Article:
Where do people run in Nagpur
Contribution to sustainable transport
The elevated railway plows through the middle of the city of 2.4 million inhabitants, a medium-sized metropolis by Indian standards. More than 70 percent of the 42-kilometer route has already been completed. According to the management, work on the construction sites is carried out around the clock every day. Along the new metro line there are meter-thick concrete pillars on which the rail bed can already be seen at a height of over eight meters. A 4.5 kilometer long double-decker section in the heart of the city is particularly impressive. The street runs on the first floor, the metro runs along the route above.
The Maharashtra Metro Rail Corporation (Maha Metro for short), an Indian state-owned company that is half owned by the central government and half of the state of Maharashtra, is developing, building and operating the gigantic infrastructure project. The Executive Director, Ramnath Subramaniam, who is responsible for planning, personally leads the visitors from Germany, a delegation of KfW employees and journalists, from construction site to construction site throughout the day. He is very satisfied: “We are well on schedule, there are hardly any delays and we are confident that we will be finished on schedule.” The Nagpur Metro is scheduled to start operating in 2020.
The city is hoping for many advantages from the new means of public transport. So far there has been no noteworthy local public transport in Nagpur. There are a few city buses that make up less than ten percent of local transport. The buses are poorly maintained, unreliable and grubby. “Who wants to ride in a bus like this when they can take a brand new metro?” Asks Ramnath Subramaniam.
Most people drive into town on their mopeds, a smaller proportion by car. Private traffic makes up over 70 percent. Those responsible at Maha Metro hope to change that with the new means of transport. Because traffic jams, bad air and noise are part of everyday life on the streets in Nagpur - as in many cities in India.
Nagpur's declared aim is to provide climate-friendly mobility solutions and to shift private transport towards public transport. The heart of the new traffic plan is the metro, which is being built on two corridors (north-south and east-west). There will be a total of 40 stations and two depots for the maintenance of the trains.
To ensure that the metro is widely used, the planners have also developed a concept for getting to the stations, explains Ramnath Subramaniam. In the vicinity of the stations there will be an infrastructure for non-motorized transport, i.e. footpaths, cycle paths or bike sharing. Park & Ride areas for the mopeds are also to be built; electric buses are intended to complement the feeder system. Despite all the thoughtful planning, the Maha Metro manager knows how difficult it is to dissuade people from their previous habits: "It will take some persuasion to get people to change to the metro."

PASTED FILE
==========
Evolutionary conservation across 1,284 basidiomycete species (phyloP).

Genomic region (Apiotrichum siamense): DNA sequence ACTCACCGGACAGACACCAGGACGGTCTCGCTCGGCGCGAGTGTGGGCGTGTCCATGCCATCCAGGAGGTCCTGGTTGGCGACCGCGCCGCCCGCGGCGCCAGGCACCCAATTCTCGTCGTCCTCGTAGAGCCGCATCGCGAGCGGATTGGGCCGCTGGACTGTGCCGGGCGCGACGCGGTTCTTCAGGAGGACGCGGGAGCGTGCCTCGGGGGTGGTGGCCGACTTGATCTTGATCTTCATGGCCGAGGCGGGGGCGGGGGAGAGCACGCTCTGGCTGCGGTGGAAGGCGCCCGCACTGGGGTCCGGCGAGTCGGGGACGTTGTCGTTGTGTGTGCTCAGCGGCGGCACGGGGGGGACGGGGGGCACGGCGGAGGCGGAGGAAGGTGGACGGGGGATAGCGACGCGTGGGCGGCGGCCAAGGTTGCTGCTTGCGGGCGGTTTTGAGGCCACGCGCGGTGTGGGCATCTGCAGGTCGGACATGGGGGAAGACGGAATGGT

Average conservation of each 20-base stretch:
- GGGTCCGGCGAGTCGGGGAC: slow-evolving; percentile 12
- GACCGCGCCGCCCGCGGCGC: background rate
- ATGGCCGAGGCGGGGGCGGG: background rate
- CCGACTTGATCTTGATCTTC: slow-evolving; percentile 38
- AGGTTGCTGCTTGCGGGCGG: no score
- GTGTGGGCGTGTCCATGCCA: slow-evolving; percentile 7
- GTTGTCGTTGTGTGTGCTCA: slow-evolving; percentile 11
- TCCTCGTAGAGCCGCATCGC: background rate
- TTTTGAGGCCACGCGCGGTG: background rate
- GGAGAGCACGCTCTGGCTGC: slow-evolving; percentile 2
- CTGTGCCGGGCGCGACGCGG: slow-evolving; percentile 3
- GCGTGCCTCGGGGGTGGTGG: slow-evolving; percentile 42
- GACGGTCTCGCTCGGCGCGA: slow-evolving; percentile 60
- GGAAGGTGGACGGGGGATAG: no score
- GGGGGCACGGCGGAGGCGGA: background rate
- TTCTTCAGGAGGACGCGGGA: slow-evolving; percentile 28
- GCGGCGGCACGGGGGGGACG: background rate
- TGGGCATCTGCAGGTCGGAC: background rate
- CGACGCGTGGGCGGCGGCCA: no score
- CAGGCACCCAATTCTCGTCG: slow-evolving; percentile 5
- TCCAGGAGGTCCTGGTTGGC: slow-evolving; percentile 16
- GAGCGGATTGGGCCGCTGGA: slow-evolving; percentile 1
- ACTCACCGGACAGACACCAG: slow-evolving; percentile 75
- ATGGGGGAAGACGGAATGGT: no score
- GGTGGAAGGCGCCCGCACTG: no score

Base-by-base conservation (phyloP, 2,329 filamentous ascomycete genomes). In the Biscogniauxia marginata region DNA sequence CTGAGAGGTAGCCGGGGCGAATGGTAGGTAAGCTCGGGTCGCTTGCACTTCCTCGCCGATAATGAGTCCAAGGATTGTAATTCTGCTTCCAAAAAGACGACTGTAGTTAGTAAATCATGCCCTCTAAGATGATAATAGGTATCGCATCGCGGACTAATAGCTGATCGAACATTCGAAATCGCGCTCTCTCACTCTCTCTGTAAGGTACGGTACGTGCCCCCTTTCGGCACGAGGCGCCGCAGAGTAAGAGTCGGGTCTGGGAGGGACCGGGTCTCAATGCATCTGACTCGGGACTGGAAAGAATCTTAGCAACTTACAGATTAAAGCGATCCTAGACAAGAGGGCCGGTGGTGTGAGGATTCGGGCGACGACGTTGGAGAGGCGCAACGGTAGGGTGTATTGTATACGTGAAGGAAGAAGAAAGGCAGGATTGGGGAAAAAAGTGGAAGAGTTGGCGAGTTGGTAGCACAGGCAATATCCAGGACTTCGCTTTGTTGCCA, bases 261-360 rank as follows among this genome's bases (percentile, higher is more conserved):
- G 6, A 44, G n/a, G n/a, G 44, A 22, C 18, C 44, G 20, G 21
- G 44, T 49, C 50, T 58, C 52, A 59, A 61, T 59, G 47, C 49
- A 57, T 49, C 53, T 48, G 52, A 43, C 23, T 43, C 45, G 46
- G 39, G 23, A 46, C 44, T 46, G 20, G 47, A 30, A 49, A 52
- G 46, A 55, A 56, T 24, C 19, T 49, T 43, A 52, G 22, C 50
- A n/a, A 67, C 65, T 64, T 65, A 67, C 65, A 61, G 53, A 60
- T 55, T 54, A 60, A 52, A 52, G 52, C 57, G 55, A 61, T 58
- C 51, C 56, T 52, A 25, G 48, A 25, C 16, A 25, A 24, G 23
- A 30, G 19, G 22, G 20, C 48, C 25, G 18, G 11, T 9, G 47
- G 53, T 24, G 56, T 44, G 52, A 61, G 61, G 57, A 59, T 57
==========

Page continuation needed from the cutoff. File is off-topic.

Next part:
Maha Metro's managing director, Brijesh Dixit, assures that there was no great resistance to the construction from the residents concerned. He said fewer than 100 people had to be relocated and they were generously compensated. “Mainly business owners were affected, but some of them can continue their business in the new stations,” he said.
Maha Metro plans to convince people of the new transport concept through public campaigns. The company is expecting 380,000 passengers per day in 2021, one year after the planned start-up. By 2041 it should be over half a million. By shifting urban traffic from road to rail, Nagpur expects annual savings of around 67,000 tonnes of CO2 and an improvement in air quality by reducing particulate matter and nitrogen oxide emissions. The project aims to create around 1,700 direct jobs. According to Ramnath Subramaniam, around 10,000 workers are employed on the construction site.
In order to make the project even more sustainable, Maha Metro is implementing further goals, assures the Executive Director: The stations are planned and built according to energy-efficient specifications; Most of the electricity for the metro comes from solar panels on the roofs of metro stations; the wastewater is 100 percent recycled; Rainwater is collected and used; Trees that had to be felled for construction are being reforested elsewhere; 5,000 new trees have been planted so far.
This sustainability concept also convinced KfW Development Bank, which is supporting the construction of the metro with a loan of half a billion euros. This is the highest single loan ever given. The French Agence Française de Développement (AFD) is providing a further 130 million, while the rest is shared equally between the Indian central government and the Maharashtra government. The total costs amount to around 1.2 billion euros. KfW board member Joachim Nagel was satisfied with the progress of the metro construction: "The project is very well managed and is going according to plan."
Like the rest of the German delegation, he was happy to get into the brand-new Chinese-made metro cars for a test drive and have the technology explained to him. The trains are still sparkling with cleanliness, and the air conditioning cools the warm Indian air down to around 20 degrees.
Sabine Balk is editor of E + Z / D + C and visited the metro construction in Nagpur at the invitation of KfW.
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